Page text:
Lightroom is Way Easier Than Photoshop/Camera RAW for Most Photo Editing
I’m not kidding. I can get by on either, but when I have the choice, Lightroom wins. That’s because Photoshop is a powerhouse graphics editor, and Lightroom is dedicated to photo editing. I avoided/ignored this truth for several years, like a damn fool.
Lightroom Will Advance Your Photography Processing Style
Thanks to Lightroom, I can now emulate many of the stylized photo processing techniques I see around communities like Flickr, Instagram, and VSCO (more on those in upcoming posts).
Here’s How I Use Lightroom… Sometimes
(Click the screenshots to see full-size photos)
Here’s an example of how I’ll often shoot dark, underexposed photos that have what looks like far too little light to work with — at first. Remember, I’m shooting in RAW. A JPEG doesn’t have much of a chance at being very versatile in this situation.
In highly dynamic situations, like this one where I’m walking down train tracks towards the blinding sunset, I usually experiment with varying levels of exposure compensation (telling the camera to adjust its automatic exposure settings below and above what it thinks is optimal exposure) and set my ISO to L(50), 100, or Auto (100 to 400). Sometimes the blacks & shadows hold the shot together, and sometimes the whites & highlights do. I most commonly set my Canon 6D to shoot at one stop less than it thinks it should aim for, though this can backfire if my light source is fading fast. I also like to use Exposure Bracketing to quickly get multiple shots at different shutter speeds, because it can be hard to tell if the camera is going for the same thing(s) you are. Keep in mind, the Canon 6D does really well with keeping detail in the shadows that you can bring, essentially, out of nowhere. Watch what happens next.
I created a Lightroom Preset that runs some initial stuff like Auto Exposure, Lens Correction, and a Tone Curve that I consider pleasant. Instead of sharing my preset here just yet, I advise you to first decide if your photography situation requires any such automated processes. I don’t always use presets — many photos get treated completely from scratch. I also advise you to create your own presets based on whatever it is you find yourself most commonly doing in Lightroom. Mine won’t necessarily have much to do with your needs.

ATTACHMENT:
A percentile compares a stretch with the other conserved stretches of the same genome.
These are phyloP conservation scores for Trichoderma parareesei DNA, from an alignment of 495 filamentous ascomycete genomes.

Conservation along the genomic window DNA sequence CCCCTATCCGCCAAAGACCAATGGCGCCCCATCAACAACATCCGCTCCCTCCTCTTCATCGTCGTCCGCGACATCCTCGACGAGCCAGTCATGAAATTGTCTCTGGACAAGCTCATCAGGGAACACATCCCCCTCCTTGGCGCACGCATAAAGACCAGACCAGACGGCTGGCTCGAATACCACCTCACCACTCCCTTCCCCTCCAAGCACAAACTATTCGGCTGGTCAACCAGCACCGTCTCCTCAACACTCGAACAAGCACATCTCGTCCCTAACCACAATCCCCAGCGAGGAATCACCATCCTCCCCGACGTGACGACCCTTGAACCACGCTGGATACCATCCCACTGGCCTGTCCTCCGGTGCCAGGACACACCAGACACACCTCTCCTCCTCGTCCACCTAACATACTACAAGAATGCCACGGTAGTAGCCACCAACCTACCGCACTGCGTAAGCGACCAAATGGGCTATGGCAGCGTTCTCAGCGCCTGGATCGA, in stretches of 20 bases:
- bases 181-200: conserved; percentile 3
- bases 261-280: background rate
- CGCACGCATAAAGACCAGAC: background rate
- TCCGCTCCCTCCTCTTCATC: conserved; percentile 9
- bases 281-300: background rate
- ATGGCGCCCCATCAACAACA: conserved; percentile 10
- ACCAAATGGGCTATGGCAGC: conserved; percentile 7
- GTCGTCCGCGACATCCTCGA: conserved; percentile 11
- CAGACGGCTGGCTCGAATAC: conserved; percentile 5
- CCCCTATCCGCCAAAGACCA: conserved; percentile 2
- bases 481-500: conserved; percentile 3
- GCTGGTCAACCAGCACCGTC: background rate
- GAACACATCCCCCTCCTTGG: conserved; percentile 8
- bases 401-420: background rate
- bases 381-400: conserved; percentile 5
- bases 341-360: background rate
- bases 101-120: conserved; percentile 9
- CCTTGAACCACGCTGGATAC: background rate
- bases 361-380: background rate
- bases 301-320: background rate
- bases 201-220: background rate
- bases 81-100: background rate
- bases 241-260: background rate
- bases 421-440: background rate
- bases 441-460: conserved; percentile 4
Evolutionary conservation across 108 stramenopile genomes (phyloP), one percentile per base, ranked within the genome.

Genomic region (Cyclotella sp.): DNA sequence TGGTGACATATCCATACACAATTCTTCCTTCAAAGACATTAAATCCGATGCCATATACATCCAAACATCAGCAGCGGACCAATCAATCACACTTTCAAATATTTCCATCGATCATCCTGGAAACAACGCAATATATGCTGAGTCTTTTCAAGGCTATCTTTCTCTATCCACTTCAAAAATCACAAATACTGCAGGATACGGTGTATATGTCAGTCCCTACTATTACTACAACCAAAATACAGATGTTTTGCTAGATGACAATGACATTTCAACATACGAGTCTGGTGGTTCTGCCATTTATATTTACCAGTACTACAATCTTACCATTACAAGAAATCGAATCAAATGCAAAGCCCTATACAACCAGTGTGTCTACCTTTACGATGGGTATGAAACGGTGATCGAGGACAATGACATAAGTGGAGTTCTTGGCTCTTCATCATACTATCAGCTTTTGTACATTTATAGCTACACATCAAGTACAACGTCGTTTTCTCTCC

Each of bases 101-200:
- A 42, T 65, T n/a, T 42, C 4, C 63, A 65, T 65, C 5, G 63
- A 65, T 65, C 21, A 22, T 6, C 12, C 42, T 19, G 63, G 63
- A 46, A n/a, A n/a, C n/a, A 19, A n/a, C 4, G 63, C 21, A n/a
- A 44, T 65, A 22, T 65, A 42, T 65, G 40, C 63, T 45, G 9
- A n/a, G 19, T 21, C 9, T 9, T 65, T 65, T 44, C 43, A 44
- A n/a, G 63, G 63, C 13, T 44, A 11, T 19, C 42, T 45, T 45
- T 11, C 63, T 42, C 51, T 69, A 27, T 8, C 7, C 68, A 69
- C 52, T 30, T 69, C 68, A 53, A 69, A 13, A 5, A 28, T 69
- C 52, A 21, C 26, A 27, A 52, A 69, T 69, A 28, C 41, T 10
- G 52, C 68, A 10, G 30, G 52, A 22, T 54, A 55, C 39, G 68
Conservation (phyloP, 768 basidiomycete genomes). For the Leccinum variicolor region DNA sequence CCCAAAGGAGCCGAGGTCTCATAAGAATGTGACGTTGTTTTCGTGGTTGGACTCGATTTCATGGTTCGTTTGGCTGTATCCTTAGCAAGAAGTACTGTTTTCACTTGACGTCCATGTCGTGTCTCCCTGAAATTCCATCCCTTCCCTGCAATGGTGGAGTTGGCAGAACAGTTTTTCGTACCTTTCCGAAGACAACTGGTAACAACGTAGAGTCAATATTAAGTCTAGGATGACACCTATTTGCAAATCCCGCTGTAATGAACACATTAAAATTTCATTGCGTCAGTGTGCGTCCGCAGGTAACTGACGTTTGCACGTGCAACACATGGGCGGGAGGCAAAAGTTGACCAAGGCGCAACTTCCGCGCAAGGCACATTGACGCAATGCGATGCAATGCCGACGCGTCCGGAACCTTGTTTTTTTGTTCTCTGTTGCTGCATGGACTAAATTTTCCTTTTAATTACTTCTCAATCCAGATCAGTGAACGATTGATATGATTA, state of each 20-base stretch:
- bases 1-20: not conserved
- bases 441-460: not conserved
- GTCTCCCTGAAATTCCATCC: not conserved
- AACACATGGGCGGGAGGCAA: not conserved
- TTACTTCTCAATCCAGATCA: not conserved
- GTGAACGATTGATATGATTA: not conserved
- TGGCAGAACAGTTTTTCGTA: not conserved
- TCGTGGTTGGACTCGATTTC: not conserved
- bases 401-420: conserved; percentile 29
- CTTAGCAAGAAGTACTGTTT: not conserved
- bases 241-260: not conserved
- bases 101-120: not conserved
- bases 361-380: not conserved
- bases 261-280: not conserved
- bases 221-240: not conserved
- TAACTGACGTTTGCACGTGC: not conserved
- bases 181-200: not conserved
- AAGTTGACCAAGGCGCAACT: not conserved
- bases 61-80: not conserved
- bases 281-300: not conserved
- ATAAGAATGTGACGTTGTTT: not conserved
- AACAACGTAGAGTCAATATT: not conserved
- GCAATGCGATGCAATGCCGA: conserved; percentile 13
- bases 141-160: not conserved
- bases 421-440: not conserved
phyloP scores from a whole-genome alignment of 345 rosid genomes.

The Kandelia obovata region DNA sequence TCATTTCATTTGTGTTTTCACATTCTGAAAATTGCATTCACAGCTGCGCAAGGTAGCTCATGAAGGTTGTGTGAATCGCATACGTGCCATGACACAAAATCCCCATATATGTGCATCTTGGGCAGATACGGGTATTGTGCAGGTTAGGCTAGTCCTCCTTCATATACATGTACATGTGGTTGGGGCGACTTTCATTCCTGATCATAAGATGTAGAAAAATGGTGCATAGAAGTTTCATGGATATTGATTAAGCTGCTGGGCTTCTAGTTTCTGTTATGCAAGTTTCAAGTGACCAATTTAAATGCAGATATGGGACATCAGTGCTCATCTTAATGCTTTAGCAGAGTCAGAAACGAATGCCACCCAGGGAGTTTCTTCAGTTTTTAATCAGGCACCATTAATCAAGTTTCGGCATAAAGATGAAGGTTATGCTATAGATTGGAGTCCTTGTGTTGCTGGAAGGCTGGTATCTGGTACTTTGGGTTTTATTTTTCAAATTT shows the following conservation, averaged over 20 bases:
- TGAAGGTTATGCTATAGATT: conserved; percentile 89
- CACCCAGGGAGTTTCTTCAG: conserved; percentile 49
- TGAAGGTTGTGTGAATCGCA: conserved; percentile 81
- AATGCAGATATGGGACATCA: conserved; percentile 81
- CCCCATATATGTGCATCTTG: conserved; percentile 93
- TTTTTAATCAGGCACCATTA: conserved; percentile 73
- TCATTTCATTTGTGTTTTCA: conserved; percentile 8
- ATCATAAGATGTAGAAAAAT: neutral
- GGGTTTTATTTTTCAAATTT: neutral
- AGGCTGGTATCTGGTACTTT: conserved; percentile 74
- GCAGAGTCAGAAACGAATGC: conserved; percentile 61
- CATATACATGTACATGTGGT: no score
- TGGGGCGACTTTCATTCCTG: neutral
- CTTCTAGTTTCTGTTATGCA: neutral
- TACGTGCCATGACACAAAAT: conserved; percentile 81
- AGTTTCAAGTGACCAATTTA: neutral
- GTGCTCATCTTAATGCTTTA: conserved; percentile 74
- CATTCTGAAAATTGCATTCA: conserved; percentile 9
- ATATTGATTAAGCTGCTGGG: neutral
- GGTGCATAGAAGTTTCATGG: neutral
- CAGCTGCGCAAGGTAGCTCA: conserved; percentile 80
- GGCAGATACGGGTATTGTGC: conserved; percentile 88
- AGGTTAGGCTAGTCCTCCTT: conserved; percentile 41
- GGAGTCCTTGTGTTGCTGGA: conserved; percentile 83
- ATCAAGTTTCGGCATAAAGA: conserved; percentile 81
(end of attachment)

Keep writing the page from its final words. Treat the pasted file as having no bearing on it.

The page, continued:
In this case, the “Shane 2” preset fires off Lightroom’s Auto Exposure adjustment and turns the photo from color to black & white. White Balance and Tint are left alone, trusting that my Canon 6D’s Auto White Balance and neutral color handling has things under control. In this black & white, auto-brightened version of the photo, I get a much clearer view of what details are available in the shot.
I don’t tend to leave it black & white for long, but sometimes it sticks.
As I ignore the histogram (probably a foolish thing, but #yolo), I return the photo’s Treatment to Color mode by clicking on “Color” above the White Balance (WB) slider, and fool with every exposure setting. Exposure, Contrast, Highlights, Shadows, Whites, Blacks, Clarity, Vibrance, Saturation… Nothing is safe; nothing is correct, nothing is incorrect. If moving it makes it look better, I keep it there and move to the next one. I return to many of these settings for additional tweaking throughout the process of editing.
This is the main place where a photo can get a faded look. On the closest photo to the left, notice how the Tone Curve curls up at the bottom. There are also several points on the curve. If you don’t see a curve to work with like this, click the little toggle switch to the left of the Tone Curve title. Clicking on the line adds points, double-clicking removes them. The bottom curve sets the levels and limits of your darkest tones, somehow mathematically leading up to a faded look as you curve up at the bottom. Experiment with this Tone Curve thing and get to know it well.
CROPPING, ALIGNMENT, SPOT HEALING
Don’t forget to check your cropping options (you might be surprised what happens when you crop out an object or an unnecessary section of a photo) by hitting the “R” key (in Develop mode). Use the spot healing tool by hitting “Q”. Raise and lower your exposure to find the dust spots and distracting specks, unless you’re into that kind of thing.
Controversial, maybe, but I think adjusting color tones can breathe life into an otherwise average photo.
I’ve noticed that in the HSL section, moving the Hue of Yellow and Blue slightly down (to the left) can lead to some interesting complimentary turquoise & orange vibes. Experiment with tweaking all of the colors’ Hue, Saturation, and Luminosity if you want to get a feel for how those affect your photos.
These settings on sharpness and noise reduction will be different in each situation. Go with what looks right at the largest size and closest viewing distance you expect the photo to be seen at, and don’t overdo it!
Pretty self-explanitory. Use it unless it doesn’t make the photo look better to you. Sometimes the lens’ natural vignetting is just what a photo needs. I tend to always lens-correct, then set the Vignette at a subtle -12, then tweak it from there.
I usually bounce between settings throughout the process of editing a photo, because changing things down the line can definitely create some drastic changes in your photo. Take your time looking at the visual impact of the photo. Does it have a subject, and if so, is the subject meaningful to you or someone you care about? If you answered yes to those questions, export that thing. There’s more fun to be had yet.
GETTING THE PHOTO FROM LIGHTROOM TO SOCIAL MEDIA
I export the photo (using a custom preset), upload it to Flickr, then download it from Flickr to my phone or tablet. From there, I edit it once more in VSCO Cam and/or Instagram.
Stay tuned for the next post, which will cover the details of how I use additional apps to optimize my photos for smaller devices.